Government Agency

Simpler Regulation Unit > Peter Dean

21 Mar 2017

It's a good point you make about the power of analytics for improving all business processes, including regulatory services. Thanks for getting involved, Peter.

Government Agency

Simpler Regulation Unit > Peter Dean

24 Aug 2017

Hi again Peter, we have some further information in relation to your feedback. In March 2017 the mySA GOV Account, an across-government account for citizen services was launched. The account improves citizen and business access to specific government services, which currently include a number of digital licenses which were launched in May 2017. Additional offerings are being explored and this innovation is expected to significantly improve customer service and make interactions with government easier and faster.

Tash Goldsmith

10 Mar 2017

I have an issue with the work cover laws.
We are a small food manufacturing business with 3 working directors. Only 1 of these works in the production area the others are sales and retail employees.
We pay the highest work cover premium because of the industry. This is not reasonable to small business trying to survive and for us in the local tourism industry. Work cover should be looked into how it assesses industry to help us and the economy, not work against us.

Government Agency

Simpler Regulation Unit > Tash Goldsmith

14 Mar 2017

Hi Tash - we can, if you wish, raise this issue with Return to Work South Australia on your behalf. If you would like to respond with further details, please send us an email at simplifyday@sa.gov.au. Thanks for being part of the discussion.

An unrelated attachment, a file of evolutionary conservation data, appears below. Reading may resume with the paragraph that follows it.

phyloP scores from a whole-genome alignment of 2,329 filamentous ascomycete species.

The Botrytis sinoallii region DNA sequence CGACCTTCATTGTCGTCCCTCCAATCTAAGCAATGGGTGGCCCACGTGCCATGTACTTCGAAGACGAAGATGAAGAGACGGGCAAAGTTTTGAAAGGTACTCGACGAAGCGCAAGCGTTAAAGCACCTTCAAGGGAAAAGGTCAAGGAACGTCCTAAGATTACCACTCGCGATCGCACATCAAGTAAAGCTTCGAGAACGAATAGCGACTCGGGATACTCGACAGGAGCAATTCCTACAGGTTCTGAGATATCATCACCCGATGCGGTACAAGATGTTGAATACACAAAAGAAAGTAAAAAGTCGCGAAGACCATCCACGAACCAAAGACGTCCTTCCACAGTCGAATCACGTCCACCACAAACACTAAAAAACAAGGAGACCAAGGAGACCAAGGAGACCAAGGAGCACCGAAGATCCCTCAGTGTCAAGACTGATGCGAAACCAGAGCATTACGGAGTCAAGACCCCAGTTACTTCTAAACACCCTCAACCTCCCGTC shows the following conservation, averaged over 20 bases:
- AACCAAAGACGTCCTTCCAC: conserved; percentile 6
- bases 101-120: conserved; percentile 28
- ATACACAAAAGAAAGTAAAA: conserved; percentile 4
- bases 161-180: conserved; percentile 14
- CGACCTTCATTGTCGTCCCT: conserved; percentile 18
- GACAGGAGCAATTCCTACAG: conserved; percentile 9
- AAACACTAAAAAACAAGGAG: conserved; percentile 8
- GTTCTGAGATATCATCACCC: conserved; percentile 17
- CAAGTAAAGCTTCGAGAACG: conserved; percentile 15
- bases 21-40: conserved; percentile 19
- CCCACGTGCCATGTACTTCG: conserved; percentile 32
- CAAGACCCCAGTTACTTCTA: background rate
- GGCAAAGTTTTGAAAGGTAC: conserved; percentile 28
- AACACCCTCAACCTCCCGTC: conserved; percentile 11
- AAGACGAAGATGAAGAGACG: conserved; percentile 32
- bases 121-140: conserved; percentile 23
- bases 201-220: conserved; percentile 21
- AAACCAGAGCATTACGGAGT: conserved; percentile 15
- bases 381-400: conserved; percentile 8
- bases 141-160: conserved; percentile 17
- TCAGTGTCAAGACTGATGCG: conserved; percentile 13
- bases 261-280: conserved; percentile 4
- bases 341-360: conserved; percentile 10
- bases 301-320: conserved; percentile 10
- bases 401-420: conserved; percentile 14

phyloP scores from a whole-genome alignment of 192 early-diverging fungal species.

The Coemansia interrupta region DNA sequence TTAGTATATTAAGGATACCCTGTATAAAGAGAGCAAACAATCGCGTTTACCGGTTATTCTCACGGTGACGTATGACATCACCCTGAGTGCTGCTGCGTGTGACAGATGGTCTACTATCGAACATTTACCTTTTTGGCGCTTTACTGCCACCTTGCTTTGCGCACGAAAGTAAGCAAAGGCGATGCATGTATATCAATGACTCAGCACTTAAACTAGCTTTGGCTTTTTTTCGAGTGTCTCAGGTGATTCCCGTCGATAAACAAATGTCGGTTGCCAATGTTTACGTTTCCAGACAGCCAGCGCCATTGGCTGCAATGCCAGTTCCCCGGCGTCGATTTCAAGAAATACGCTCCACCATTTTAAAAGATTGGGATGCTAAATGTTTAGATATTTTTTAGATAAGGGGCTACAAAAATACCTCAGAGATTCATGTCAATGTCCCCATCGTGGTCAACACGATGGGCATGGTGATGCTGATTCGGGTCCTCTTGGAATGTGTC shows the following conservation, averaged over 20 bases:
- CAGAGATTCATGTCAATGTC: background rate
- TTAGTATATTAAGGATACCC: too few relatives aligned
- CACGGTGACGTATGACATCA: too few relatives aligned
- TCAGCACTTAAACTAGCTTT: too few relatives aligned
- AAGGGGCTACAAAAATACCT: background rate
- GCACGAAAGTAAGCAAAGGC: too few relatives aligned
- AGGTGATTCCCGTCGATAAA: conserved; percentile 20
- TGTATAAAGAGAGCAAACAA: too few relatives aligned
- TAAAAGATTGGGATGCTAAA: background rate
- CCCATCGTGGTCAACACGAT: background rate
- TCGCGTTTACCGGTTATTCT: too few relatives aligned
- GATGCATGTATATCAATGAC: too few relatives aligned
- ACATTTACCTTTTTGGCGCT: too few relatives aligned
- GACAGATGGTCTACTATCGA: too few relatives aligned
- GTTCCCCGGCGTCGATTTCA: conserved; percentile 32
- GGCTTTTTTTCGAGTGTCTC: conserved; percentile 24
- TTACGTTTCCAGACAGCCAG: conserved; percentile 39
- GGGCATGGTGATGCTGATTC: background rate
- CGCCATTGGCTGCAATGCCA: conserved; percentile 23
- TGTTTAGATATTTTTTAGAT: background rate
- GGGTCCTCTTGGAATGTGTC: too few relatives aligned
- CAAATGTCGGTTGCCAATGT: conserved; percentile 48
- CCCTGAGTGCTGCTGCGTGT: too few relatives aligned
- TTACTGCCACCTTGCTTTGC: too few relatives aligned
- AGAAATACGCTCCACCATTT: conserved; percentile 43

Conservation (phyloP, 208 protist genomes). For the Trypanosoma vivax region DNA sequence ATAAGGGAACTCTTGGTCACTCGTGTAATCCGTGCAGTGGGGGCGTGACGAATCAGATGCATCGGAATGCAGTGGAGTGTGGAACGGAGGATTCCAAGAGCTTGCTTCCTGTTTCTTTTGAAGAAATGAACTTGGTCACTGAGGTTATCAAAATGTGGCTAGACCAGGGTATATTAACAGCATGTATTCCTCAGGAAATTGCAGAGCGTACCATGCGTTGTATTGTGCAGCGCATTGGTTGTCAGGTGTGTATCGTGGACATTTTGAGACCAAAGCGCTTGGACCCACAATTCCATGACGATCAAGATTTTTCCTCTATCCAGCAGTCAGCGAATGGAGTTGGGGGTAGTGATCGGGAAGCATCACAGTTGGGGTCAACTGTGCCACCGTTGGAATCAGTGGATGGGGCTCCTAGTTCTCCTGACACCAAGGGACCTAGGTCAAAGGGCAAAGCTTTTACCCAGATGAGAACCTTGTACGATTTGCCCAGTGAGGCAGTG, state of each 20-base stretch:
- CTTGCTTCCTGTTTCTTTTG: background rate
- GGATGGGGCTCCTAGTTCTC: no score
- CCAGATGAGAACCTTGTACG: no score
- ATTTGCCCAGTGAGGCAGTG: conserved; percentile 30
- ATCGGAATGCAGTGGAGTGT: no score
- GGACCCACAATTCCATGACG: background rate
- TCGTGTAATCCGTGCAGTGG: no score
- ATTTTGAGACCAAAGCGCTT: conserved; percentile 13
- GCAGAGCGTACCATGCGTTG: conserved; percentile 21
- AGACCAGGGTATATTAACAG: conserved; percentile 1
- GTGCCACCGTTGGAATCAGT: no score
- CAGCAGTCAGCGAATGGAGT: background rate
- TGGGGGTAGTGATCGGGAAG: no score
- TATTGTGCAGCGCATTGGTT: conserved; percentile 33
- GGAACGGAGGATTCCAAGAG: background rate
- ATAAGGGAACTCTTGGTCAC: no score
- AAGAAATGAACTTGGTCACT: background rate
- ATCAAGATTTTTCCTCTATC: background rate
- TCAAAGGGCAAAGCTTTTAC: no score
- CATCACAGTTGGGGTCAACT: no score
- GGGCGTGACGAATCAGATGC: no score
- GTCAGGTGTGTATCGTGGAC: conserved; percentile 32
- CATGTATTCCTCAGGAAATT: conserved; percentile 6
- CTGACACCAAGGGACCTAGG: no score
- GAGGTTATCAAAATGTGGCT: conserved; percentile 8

Government Agency

Simpler Regulation Unit > Tash Goldsmith

24 Aug 2017

Hi Tash. Thanks again for your feedback. You may be interested to hear that SafeWork SA has separated its educator and regulator functions. The Educator comprises Work, Health and Safety advisors who have no inspector powers and can visit a workplace to help. This means the Educator cannot issue a notice to shut a site down, lock out items of plant or issue fines for non-compliance. They may be able to help you to optimise work health and safety processes at your business. You can contact the educator through www.safework.sa.gov.au or by calling 1300 365 255.

You may also be aware that the Government’s undertook significant reforms to workers compensation which were aimed at delivering better outcomes for injured workers and their employers within a financially sustainable scheme. A new premium system commenced on 1 July 2015 and coincided with the introduction of the new Return to Work scheme. The average premium rate charged has dropped from 2.75% to 1.95% of employers’ declared wages, representing approximately $180 million savings for employers in 2015-16.

For your information, on 10 August 2017, Simplify Day was held with an introduction of a Bill into Parliament. You can read about the regulatory reforms in the Simplify Day 2017 Report on http://www.treasury.sa.gov.au/public-sector-operations/simpler-regulation-unit/simplify-day.